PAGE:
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Sunday, December 07, 2008
Sour Grapes: Former Talk Radio Jock Uses Flawed Methodology to Claim That Obama Voters are Ignorant
John Ziegler is a former LA talk radio jock. I didn't find his show remotely interesting but to be fair, there were times in which he showed that he wasn't a complete Rush clone (I noted on this blog how, to his credit, Ziegler strayed from the right's dogma on Terry Schiavo).
To his discredit, Ziegler is part of the right's attempt to delegitimize Obama's victory by claiming that Obama's supporters are uninformed and stupid. Ziegler commissioned a poll by Zogby International that asked Obama and McCain supporters twelve questions. Ziegler has a web site and a YouTube video to support the contention that based on the results of the survey, McCain supporters were more informed than Obama supporters. I looked at the twelve questions and found that several of them have serious problems in wording and/or reliability and validity. The survey is so fatally flawed that had a first year graduate student in sociology or political science used similar methodology in a class project, the student would have deserved a failing grade (disclosure: I have taken two graduate-level research methodology courses). In short, the survey is a joke. Here are the questions from the original Zogby survey Ziegler commissioned:
1. Before this past election, which political party controlled both houses of congress?
2. Which candidate could not say how many houses they own?
3. Which candidate said they could see Russia from their house?
4. Which candidate had to quit a previous political campaign because they were found to have plagiarized a speech?
5. Which candidate won their first election by getting all of their opponents kicked off the ballot?
6. Which candidate wore clothes that their political party reportedly spent $150,000 on?
7. Which candidate currently has a pregnant teenage daughter?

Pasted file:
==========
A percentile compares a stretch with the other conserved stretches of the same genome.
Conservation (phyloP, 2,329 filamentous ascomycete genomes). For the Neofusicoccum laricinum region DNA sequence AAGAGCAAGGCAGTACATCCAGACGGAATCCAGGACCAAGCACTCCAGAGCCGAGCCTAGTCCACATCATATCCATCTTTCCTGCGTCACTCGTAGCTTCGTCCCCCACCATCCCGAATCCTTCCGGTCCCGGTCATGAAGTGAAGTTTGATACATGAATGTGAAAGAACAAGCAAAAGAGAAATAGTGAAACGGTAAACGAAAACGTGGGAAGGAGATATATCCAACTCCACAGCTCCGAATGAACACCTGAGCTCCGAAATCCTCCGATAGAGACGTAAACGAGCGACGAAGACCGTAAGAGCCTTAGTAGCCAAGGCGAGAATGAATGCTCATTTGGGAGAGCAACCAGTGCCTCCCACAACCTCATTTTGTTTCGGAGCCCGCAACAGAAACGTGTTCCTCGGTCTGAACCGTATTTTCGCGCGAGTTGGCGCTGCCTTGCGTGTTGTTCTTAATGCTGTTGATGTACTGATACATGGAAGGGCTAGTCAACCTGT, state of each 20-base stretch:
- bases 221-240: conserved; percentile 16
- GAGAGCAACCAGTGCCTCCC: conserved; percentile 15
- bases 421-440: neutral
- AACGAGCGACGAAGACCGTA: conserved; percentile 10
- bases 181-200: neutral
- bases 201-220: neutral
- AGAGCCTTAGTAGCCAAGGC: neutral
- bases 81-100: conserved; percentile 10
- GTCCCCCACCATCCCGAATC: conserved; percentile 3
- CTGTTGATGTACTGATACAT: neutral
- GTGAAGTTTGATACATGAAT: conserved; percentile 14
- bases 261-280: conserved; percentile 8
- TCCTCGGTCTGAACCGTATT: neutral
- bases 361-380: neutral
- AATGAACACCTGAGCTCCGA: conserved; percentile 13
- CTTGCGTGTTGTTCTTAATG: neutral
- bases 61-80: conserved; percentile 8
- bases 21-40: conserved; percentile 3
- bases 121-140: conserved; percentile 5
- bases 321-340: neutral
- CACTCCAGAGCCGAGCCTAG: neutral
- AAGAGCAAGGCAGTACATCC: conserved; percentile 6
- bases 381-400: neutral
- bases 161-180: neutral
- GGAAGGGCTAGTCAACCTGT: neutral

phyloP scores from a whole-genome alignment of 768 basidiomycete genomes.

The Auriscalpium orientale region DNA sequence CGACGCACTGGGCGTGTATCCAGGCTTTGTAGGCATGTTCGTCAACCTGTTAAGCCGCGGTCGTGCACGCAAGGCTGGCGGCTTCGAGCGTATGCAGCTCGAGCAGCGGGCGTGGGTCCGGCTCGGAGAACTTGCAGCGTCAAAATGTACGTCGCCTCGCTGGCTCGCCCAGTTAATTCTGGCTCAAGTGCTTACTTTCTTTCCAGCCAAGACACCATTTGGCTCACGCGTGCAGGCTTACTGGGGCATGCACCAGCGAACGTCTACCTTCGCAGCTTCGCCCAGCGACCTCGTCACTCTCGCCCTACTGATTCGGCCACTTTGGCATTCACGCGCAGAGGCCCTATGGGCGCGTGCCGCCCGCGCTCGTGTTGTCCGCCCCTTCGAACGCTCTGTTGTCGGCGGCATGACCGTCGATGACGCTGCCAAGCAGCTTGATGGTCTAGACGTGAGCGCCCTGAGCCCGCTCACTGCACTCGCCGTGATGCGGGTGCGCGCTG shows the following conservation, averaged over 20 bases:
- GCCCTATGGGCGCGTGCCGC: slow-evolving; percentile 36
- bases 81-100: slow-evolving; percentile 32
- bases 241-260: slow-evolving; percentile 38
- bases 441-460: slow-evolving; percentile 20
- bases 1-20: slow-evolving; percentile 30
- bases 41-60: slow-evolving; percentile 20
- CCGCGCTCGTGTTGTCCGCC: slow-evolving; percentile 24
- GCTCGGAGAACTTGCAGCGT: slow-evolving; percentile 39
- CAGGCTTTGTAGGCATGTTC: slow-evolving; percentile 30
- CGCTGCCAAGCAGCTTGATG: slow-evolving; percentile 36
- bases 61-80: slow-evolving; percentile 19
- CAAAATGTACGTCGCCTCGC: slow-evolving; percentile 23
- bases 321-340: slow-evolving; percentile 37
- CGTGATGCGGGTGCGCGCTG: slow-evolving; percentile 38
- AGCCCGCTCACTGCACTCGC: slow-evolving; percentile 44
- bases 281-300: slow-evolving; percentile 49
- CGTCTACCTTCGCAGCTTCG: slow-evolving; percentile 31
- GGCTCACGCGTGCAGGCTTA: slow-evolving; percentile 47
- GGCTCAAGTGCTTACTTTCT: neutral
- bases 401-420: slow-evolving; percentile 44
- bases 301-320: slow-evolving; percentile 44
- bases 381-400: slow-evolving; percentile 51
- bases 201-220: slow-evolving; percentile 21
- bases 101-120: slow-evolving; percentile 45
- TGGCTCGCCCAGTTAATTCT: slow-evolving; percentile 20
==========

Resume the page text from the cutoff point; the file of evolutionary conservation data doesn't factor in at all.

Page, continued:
8. Which candidate said that Obama would be tested in his first six months as president by a generated international crisis?
9. Which candidate claimed to have campaigned in 57 states?
10. Which candidate said their policies would likely bankrupt the coal industry and make energy rates skyrocket?
11. Which candidate said that the government should redistribute the wealth?
12. Which candidate started their political career at the home of two former members of the Weather Underground?
Question 1 is problematic because of misleading wording. The awkward wording might have led one to believe that the question is referring to prior to the 2006 elections. It's not the worst question in the world but the wording could have been better.
Questions 5, 10, 11, and 12 are fatally flawed. 1) they are examples of questions with invalid premises (the Do-you-still-beat-your-wife? fallacy). 2) Answering them "correctly" doesn't measure anything other than a person's likelihood of being exposed to right-wing media outlets that devoted a lot of time harping on the disinformation in the premises of the questions.
Question 5: Which candidate won their first election by getting all of their opponents kicked off the ballot? Problem: the premise is a right wing talking point. It wasn't a matter of Obama kicking his opponents off the ballot, there was evidence that the opponents signatures were forged or were by made by ineligible voters. Despite the falsity of the claim that Obama kicked these candidates off the ballot, this tendentious talking point was a staple of right-wing talk radio and the Fox News Channel during the election campaign. Answering it "correctly" is only a measure of how much you listen to wing-nut media outlets.
Question 10: Which candidate said their policies would likely bankrupt the coal industry and make energy rates skyrocket? This is a meaningless tendentious question. Here is what Obama said:
So, if somebody wants to build a coal power plant, they can. It's just that, it will bankrupt them because they're going to be charged a huge sum for all that greenhouse gas that's being emitted. That will also generate billions of dollars that we can invest in solar, wind, biodiesel, and other alternative energy approaches. The only thing that I've said, with a respect to coal -- I haven't been some coal booster -- what I have said is, that, for us to take coal off the table as a ideological matter, as opposed to saying, if technology allows us to use coal in a clean way, we should pursue it. You know, that I think is the right approach.The American right took that nuanced statement to claim that Obama said he wanted to bankrupt the coal industry. Also, there is nothing to suggest that Obama will cause energy rates to skyrocket--unless, of course, you believe right-wing media outlets who were spinning Obama's words.